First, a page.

Public health experts warn there’s a “tick explosion” coming this summer, but a new study offers a simple way to protect yourself: chemical-coated clothes.
Permethrin is a common insecticide used to kill ticks, lice, and mosquitos, among other creepy crawlers. Research from the Centers for Disease Control and Prevention previously focused on the poison’s effects on the blacklegged tick, but this time they sought to determine its effectiveness on two more species on the rise: the lone star tick and American dog tick. The agency found that clothes treated with permethrin made it difficult for ticks to stick to your clothes, move, or bite.
The Nitty Gritty
The study, published in the Journal of Medical Entomology, tested 10 items purchased from InsectShield, a company that sells permethrin-treated clothes. The research included all the wardrobe basics: pants, t-shirts, long-sleeved shirts, and socks — all made from various materials, including cotton and moisture-wicking fabric.
Scientists laid the clothes on a flat surface and also propped them to a 45 degree angle to mimic shirt sleeves. Both baby and adult ticks were placed on the garments for periods of one to five minutes. Then, the team observed the bugs for 24 hours to see what would happen.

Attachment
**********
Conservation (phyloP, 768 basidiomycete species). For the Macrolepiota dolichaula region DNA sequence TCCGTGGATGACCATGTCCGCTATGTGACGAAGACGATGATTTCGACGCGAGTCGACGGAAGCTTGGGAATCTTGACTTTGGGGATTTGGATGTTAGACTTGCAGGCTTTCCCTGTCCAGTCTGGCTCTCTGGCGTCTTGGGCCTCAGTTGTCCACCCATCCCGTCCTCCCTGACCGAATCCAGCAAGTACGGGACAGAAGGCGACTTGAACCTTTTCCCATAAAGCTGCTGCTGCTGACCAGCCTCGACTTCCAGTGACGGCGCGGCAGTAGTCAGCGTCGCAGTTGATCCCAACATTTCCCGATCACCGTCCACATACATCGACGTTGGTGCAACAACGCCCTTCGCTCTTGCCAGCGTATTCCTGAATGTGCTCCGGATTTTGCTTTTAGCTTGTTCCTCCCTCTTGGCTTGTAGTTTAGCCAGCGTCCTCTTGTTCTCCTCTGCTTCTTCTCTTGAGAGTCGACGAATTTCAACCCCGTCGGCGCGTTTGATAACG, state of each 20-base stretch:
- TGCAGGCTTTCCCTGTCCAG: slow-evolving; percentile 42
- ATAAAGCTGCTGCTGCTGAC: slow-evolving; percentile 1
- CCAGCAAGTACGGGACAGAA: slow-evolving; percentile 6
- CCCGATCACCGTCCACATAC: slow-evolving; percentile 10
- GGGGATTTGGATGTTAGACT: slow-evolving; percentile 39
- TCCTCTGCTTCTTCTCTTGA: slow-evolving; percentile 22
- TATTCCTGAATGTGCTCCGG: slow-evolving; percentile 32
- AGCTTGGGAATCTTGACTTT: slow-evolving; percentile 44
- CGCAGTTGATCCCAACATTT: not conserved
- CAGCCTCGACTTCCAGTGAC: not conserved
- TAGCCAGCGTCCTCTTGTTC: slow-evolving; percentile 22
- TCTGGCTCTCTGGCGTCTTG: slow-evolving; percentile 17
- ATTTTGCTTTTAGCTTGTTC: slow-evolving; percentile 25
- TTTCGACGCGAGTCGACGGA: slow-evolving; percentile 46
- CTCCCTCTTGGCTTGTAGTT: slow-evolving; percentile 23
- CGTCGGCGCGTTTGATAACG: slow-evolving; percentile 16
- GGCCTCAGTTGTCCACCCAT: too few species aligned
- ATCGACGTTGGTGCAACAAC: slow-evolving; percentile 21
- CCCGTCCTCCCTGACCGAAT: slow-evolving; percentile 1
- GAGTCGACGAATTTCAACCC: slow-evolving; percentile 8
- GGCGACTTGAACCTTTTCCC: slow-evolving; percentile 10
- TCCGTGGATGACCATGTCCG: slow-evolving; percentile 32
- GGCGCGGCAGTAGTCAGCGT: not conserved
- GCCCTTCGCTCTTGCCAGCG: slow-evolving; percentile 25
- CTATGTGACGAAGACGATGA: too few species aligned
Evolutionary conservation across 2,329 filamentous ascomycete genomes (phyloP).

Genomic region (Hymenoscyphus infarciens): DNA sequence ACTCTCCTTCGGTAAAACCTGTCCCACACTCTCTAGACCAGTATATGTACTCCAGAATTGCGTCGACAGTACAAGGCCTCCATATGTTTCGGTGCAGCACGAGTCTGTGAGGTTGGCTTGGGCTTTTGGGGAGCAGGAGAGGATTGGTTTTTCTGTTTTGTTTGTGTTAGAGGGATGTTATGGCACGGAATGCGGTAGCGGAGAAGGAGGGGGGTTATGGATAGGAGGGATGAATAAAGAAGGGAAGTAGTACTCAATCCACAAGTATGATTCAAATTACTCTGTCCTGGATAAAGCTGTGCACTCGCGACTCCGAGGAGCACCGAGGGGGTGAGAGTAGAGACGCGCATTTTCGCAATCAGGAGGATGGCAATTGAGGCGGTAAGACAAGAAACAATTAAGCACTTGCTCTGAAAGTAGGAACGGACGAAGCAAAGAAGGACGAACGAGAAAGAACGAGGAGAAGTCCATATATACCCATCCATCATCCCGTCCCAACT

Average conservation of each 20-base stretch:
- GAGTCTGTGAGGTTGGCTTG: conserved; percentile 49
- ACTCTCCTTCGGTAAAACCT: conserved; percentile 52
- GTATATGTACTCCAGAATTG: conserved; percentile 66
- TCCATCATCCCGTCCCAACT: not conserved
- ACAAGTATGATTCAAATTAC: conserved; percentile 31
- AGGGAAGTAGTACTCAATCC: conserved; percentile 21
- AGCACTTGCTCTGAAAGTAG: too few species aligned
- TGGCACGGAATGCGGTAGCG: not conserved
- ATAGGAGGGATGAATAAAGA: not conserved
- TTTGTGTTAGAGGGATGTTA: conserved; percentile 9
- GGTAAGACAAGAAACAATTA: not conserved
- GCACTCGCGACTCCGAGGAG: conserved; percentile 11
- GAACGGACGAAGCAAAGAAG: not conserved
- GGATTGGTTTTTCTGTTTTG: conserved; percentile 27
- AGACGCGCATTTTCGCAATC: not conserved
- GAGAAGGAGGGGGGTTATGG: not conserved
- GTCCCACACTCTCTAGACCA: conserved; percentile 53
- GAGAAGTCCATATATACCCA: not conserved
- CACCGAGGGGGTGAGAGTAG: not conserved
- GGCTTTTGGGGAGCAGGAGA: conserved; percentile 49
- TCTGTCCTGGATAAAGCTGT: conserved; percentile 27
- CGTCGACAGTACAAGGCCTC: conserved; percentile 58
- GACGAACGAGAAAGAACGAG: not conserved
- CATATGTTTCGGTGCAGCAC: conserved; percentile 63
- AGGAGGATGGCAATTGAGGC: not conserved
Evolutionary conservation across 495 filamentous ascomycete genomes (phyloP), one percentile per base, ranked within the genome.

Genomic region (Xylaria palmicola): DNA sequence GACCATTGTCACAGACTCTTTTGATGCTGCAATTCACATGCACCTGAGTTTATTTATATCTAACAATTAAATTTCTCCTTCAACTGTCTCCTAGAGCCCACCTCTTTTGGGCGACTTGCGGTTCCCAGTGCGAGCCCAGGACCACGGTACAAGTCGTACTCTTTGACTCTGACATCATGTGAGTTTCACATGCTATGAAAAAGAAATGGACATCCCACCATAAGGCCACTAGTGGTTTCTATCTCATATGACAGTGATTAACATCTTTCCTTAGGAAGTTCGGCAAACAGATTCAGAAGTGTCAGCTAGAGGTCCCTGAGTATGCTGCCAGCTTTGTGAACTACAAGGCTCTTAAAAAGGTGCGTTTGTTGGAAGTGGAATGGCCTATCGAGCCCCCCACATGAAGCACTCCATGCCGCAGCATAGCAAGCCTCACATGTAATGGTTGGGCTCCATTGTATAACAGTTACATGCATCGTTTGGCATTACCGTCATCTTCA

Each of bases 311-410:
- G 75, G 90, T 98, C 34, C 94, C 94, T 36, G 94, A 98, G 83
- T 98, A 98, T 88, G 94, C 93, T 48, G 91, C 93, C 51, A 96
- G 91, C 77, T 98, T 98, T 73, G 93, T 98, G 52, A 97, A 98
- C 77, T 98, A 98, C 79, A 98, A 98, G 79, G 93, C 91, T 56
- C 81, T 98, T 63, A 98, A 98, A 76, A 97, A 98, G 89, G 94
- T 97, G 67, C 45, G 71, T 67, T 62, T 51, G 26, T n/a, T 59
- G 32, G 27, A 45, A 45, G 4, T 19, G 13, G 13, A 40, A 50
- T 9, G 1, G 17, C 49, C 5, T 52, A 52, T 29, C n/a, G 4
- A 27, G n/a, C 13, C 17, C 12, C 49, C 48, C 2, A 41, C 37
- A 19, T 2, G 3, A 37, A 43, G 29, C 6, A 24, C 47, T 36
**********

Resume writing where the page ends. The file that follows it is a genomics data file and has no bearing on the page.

After five minutes on the clothes, all ticks basically lost their footing and either fell off or lost their ability to move for at least an hour. However, it took only one minute to impair the majority of black-legged ticks, meaning American dog and lone star ticks are slightly harder to impact.
“All tested tick species and life stages experienced irritation — the ‘hot-foot’ effect — after coming into contact with permethrin-treated clothing,” study co-author Lars Eisen, Ph.D., research entomologist at the CDC’s National Center for Emerging and Zoonotic Infectious Diseases, said in a statement. “This caused the ticks to drop off from a vertically oriented treated textile designed to mimic a pant leg or the arm of a shirt. We also found that sustained contact with permethrin-treated clothing — up to five minutes — resulted in loss of normal movement for all examined tick species and life stages, leaving them unable to bite.”
Should you douse your wardrobe in insecticides?
The CDC recommends treating boots, pants, and socks with sprays containing 0.5 percent permethrin. Extra cautious folks can send their wardrobe in for treatment or buy items already sprayed with permethrin from InsectShield, the company used in this experiment.
Or, you could take the DIY approach. As MensHealth.com previously reported, Dr. Michael Zimring of the Mercy Medical Center in Baltimore, Maryland, advises spraying your clothes with store-bought permethrin. You could also try one of these four tips to protect yourself from ticks this summer.
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